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Apple Watch design wins patent on look and feel

The patent -- which ensures the design for the Apple Watch cannot be copied by a competitor -- was filed in August of last year, just weeks ahead of its unveiling.

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A sketch of the Apple Watch from Apple's design patent. Apple/USPTO

The Apple Watch's design is now officially protected by the US Patent and Trademark Office.

The USPTO on Tuesday issued a design patent on the Apple Watch look and feel. The design patent filing provides precious little information, but includes several sketches showing the device from all angles, including from the top, side and underneath the face where the sensor and charging apparatus sit.

Getting a design patent is an important step in protecting an invention. Apple's newly delivered patent means other companies cannot copy the design of its wearable. It doesn't, however, prevent other companies from delivering products that are similar, but not identical in design.

Interestingly, the design patent was filed with the USPTO in August 2014, just weeks before Apple unveiled its smartwatch at an event in September. Likely in an effort to hide its plans, Apple named its patent simply "Electronic device."

The Apple Watch, which requires an iPhone 5 or later to run basic apps and receive notifications, is Apple's first foray into the wearables space, and a pricey one at that. It tops out at $17,000 for the 18-karat gold edition, with more modestly priced options like the Apple Watch Sport, which starts at $349.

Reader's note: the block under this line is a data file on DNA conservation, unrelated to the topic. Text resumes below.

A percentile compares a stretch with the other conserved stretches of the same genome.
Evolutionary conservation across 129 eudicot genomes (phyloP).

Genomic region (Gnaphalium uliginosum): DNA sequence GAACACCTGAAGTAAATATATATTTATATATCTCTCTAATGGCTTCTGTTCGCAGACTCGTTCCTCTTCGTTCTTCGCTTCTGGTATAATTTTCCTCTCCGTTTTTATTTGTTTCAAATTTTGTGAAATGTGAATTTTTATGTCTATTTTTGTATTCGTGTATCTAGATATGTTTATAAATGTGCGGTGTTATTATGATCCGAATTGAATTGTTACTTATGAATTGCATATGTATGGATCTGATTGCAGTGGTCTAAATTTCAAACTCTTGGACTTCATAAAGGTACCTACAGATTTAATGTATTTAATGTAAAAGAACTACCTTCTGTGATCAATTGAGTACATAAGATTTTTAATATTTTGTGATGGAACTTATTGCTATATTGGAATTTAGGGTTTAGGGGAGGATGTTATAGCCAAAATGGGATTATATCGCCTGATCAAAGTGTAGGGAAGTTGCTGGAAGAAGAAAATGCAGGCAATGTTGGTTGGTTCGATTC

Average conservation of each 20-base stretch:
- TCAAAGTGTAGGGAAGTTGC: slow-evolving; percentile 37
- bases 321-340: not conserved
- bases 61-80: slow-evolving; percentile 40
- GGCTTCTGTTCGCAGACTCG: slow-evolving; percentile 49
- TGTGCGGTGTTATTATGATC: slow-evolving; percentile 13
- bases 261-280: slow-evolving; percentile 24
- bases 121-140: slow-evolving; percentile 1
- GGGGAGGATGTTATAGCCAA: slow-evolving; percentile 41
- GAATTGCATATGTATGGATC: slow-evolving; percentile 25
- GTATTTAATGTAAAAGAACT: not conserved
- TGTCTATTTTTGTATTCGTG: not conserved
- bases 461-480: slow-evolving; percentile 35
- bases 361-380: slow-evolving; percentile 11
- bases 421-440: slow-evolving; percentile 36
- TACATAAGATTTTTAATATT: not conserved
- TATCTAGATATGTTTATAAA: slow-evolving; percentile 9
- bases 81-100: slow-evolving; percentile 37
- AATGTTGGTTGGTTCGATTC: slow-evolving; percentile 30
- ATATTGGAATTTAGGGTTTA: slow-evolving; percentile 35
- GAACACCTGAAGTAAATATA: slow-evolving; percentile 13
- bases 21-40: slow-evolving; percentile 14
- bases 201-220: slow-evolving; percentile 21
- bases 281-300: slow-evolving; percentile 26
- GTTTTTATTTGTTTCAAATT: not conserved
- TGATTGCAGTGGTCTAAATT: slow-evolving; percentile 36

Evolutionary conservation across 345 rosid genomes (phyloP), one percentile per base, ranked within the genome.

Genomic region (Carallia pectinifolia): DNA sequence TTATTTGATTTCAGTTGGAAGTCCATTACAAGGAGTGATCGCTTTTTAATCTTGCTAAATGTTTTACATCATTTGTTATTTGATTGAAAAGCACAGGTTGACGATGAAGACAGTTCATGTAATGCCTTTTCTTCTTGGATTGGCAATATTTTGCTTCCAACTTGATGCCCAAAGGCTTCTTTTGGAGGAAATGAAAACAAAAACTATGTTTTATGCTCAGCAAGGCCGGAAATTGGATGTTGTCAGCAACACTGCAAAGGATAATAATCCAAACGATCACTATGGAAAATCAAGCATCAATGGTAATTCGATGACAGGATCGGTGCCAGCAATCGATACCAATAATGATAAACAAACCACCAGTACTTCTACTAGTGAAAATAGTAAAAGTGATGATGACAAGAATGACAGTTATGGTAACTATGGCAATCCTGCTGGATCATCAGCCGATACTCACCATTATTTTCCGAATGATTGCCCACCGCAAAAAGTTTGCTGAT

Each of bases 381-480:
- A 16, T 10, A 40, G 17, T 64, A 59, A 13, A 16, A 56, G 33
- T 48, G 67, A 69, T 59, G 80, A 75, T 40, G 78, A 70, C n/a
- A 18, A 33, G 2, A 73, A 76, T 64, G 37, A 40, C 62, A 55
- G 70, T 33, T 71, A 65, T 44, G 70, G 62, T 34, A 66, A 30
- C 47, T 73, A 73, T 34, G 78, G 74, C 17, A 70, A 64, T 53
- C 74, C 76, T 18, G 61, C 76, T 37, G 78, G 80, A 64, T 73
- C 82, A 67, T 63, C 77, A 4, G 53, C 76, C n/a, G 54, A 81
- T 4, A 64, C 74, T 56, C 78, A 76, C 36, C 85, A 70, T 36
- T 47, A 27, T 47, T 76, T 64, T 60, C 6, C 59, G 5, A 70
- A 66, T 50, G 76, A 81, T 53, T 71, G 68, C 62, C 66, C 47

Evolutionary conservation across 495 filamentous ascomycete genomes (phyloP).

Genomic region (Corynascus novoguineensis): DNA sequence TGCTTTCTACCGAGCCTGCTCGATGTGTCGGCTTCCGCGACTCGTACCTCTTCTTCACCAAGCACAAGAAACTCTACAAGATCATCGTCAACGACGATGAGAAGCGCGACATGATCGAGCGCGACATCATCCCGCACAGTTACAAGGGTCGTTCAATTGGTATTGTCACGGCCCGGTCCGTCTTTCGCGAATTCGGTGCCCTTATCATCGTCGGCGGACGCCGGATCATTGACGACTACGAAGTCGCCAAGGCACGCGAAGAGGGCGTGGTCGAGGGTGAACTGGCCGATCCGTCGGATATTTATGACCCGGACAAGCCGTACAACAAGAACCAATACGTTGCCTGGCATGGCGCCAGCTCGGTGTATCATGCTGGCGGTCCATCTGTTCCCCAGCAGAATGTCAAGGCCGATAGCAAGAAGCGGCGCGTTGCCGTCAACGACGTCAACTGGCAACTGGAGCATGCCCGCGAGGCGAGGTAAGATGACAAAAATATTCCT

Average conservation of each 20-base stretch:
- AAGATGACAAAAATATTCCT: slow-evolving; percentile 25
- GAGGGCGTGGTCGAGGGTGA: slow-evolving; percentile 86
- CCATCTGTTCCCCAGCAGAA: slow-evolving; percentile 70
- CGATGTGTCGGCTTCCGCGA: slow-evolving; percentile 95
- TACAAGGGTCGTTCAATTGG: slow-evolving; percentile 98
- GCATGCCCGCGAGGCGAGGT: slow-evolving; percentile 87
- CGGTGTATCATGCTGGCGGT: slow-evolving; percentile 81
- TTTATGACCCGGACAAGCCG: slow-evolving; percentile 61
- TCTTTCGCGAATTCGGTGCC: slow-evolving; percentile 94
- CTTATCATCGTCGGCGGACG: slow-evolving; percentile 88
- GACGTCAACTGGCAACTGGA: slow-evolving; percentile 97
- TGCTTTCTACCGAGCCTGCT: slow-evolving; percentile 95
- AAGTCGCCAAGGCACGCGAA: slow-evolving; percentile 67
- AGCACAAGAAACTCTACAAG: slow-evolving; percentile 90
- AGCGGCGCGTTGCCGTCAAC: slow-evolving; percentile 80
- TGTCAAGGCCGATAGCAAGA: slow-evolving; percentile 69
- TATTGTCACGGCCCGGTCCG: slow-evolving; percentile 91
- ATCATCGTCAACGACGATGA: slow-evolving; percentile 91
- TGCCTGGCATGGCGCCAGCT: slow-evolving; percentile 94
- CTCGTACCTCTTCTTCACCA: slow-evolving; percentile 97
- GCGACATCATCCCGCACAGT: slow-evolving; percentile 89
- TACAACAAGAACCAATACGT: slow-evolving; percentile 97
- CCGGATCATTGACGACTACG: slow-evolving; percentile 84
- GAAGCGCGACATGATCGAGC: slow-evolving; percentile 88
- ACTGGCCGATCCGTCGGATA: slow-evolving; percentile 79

The smartwatch market had been ticking quietly for several years, with occasional flutters on rumors of an impending watch from Apple. The Apple Watch went on sale last month, and analysts have contended that it is the spark that the market has been waiting for.

Competitors include a range of new or updated smartwatches from companies including Sony, Samsung, Huawei, Motorola, LG and Pebble. The Apple Watch's health-tracking capabilities also mean that consumers will be weighing it against fitness bands from the likes of Fitbit and Microsoft.

Unlike with iPhone launches, Apple has not yet disclosed initial sales figures. The smartwatch has been back-ordered since presales started April 10, and many would-be buyers won't receive their Apple Watches until June or even July. It's unclear how much of the delay is due to the strength of the demand and how much is because of supply shortages and manufacturing issues.

Apple Watch's design has been generally viewed positively, with CNET's Reviews team saying it's " the most ambitious, well-constructed smartwatch ever seen ." Like most smartwatches, the Apple Watch comes with a rectangular touchscreen and is offered in three flavors -- a low-cost Sport model, the standard model, and a gold-plated Edition version. Since the basic design and form factor are identical across the product line, the design patent covers all versions.

According to the design patent documentation, Apple's intellectual property is good for 14 years.

Apple declined to comment on the patent.

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